Judges are more likely to give blacks longer sentences because they are perceived as threats to society who need to be locked away.

The report didn’t specify which states are more likely to treat blacks differently on a local level. A number of studies have been done on the extent of racial disparity in prison sentences, and conclusions vary. The most recent study on disparities cited in the report was done in 2008.

Members of local agencies who make up the Charleston County Criminal Justice Coordinating Council have been studying whether there is racial disparity in the disproportionate number of blacks sent to the Charleston County jail, which could be an indication of trends in state prisons.

About three times as many blacks are housed in the jail as whites. But it’s not clear if that represents disparity, which was the theme of the study, 9th Circuit Solicitor Scarlett Wilson said.

“Disparity happens when people are treated differently despite having similar circumstances,” Wilson said.

The Solicitor’s Office is using money from a MacArthur Safety and Justice Challenge Grant to collect more data to see if blacks and whites who are arrested are treated differently when it comes to sentencing.

“Once we are able to conduct our own local analysis,” Wilson said, “we can look at the depth of any problems we see and find solutions to address them.”

Ninth Circuit Public Defender Ashley Pennington said he found the report “very troubling here in South Carolina and in all 50 states.” He said poverty and chronic mental health problems often play into disparities in the criminal justice system. Impoverished people often cannot get high-quality counseling and rehabilitation before sentencing, he said, affecting the prison terms they get.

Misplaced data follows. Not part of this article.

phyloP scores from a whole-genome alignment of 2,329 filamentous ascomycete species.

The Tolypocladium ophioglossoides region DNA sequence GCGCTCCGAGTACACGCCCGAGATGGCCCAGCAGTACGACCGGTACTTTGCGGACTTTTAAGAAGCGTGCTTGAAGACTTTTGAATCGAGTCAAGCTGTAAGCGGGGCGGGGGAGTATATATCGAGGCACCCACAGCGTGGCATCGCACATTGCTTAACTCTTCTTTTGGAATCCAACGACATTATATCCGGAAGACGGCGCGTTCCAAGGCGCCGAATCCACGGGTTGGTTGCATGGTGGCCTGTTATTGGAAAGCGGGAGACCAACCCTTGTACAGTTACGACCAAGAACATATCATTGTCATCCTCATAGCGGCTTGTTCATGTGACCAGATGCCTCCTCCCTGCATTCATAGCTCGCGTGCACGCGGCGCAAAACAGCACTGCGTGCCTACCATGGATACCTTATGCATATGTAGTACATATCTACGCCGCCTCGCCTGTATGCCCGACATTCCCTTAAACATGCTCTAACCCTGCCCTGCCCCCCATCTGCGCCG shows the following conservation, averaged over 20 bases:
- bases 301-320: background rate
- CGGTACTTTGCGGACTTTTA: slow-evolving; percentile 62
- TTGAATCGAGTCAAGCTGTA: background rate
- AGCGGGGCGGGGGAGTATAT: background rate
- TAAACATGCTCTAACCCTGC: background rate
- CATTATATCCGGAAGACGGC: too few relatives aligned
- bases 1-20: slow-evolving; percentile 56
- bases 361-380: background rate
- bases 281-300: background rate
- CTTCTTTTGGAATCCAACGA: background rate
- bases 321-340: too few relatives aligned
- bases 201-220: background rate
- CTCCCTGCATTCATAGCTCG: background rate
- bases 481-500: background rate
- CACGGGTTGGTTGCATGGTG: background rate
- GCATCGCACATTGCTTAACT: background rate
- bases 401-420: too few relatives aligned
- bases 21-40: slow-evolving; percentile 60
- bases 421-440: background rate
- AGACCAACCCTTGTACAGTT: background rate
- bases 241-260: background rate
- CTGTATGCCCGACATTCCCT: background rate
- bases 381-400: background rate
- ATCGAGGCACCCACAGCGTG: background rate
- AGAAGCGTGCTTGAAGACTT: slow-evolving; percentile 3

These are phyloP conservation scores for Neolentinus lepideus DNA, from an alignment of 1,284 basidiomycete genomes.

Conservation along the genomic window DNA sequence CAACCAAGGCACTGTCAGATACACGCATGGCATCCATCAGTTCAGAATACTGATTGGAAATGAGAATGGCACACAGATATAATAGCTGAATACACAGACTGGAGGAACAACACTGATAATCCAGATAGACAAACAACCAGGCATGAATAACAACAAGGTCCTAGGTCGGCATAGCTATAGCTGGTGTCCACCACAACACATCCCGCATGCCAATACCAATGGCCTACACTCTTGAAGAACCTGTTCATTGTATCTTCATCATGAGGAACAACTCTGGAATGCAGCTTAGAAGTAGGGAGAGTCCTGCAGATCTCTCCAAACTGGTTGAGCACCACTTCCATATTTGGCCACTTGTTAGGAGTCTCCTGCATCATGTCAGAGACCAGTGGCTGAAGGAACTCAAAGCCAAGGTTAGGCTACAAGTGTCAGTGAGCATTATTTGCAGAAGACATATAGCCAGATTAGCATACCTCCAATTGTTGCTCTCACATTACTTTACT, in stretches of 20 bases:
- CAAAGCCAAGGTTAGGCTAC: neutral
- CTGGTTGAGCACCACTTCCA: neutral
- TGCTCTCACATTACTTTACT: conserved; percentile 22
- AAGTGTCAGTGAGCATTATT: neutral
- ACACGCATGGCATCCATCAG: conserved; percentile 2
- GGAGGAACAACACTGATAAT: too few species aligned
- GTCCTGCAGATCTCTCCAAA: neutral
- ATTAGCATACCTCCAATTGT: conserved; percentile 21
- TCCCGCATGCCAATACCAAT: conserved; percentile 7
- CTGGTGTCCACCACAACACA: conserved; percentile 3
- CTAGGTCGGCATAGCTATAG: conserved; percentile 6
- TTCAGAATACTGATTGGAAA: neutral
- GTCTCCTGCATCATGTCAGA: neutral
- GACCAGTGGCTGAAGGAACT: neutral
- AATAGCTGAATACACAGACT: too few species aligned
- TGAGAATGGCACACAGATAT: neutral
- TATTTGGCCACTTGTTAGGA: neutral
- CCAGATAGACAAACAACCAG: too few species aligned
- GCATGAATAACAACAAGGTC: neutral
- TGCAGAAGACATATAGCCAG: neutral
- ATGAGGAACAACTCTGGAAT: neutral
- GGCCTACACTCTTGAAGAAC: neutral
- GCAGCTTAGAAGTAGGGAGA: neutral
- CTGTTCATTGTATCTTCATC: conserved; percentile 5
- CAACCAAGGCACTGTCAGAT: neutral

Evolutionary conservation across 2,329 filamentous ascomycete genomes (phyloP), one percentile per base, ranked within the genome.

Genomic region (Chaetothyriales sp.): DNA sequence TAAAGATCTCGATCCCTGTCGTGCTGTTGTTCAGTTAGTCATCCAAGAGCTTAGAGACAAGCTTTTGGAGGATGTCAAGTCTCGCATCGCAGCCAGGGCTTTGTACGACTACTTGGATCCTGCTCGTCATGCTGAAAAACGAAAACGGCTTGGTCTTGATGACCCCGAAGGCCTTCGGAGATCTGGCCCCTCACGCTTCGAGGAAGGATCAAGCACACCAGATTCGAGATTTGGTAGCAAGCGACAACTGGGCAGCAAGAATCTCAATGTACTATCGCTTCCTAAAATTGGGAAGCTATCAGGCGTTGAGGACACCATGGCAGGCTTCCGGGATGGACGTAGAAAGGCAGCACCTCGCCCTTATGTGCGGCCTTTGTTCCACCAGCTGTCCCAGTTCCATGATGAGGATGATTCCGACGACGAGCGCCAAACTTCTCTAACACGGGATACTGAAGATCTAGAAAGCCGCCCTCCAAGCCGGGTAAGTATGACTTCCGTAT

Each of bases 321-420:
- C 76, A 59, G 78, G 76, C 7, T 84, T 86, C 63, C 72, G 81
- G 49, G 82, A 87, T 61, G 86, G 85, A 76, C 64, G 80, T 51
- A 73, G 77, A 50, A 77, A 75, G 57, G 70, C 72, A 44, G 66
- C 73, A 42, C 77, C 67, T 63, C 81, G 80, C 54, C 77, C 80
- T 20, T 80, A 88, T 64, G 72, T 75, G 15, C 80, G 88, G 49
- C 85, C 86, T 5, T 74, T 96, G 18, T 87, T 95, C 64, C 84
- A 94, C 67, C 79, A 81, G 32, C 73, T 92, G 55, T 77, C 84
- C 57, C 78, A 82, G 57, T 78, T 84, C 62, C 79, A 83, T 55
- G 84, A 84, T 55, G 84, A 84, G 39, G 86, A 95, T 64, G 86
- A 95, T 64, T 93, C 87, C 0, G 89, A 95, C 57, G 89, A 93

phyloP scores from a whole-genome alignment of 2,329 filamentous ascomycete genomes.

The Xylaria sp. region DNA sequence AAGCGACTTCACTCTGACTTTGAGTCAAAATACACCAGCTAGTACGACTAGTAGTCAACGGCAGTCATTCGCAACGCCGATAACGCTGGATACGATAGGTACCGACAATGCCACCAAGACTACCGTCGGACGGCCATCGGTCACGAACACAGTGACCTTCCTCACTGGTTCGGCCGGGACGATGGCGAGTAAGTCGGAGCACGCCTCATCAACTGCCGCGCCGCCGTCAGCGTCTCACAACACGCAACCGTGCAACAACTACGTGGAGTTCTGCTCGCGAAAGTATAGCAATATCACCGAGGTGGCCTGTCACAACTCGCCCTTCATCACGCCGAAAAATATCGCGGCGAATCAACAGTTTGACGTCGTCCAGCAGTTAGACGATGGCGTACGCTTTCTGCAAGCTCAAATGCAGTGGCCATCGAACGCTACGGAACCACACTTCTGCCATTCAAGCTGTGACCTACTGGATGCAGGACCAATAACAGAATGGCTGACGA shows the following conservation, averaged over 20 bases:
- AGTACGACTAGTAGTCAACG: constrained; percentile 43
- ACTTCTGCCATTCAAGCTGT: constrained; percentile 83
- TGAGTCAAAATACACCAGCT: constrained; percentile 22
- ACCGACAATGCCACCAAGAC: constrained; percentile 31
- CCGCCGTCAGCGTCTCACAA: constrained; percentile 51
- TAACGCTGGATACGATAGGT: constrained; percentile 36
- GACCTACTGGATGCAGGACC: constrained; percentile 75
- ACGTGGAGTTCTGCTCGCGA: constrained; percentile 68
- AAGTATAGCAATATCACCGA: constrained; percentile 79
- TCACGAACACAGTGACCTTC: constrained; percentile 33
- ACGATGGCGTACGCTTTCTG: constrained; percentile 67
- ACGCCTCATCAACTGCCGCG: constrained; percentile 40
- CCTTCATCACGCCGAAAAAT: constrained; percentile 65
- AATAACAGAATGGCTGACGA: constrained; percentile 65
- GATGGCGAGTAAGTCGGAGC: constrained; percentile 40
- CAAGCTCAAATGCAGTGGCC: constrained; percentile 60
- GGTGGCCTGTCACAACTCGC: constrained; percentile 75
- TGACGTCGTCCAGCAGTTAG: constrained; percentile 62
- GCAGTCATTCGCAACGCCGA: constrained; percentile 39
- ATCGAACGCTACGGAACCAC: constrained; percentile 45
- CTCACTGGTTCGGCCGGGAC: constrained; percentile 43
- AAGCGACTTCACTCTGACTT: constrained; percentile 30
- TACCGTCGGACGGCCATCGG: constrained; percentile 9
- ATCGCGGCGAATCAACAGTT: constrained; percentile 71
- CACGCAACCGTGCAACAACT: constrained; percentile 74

Like Wilson, Pennington is hopeful that the MacArthur grant will help expose some of the problems in the Charleston area. He said the state must also revisit lengthy mandatory minimum sentences of 10 to 30 years on drug offenses “because they rob a sentencing judge of the discretion to draft an appropriate sentence for a specific offender based on the facts of that case.”

“There is much more work to do,” he said.

North Charleston NAACP leader Ed Bryant said it’s clear that black residents face disparities in their dealings with police and prosecutors. More than 60 percent of the motorists stopped by the North Charleston Police Department are black, while the city’s population is about 47 percent black, according to agency data.

The city recently called in a team from the U.S. Department of Justice’s Office of Community Oriented Policing Services to evaluate policies and make recommendations.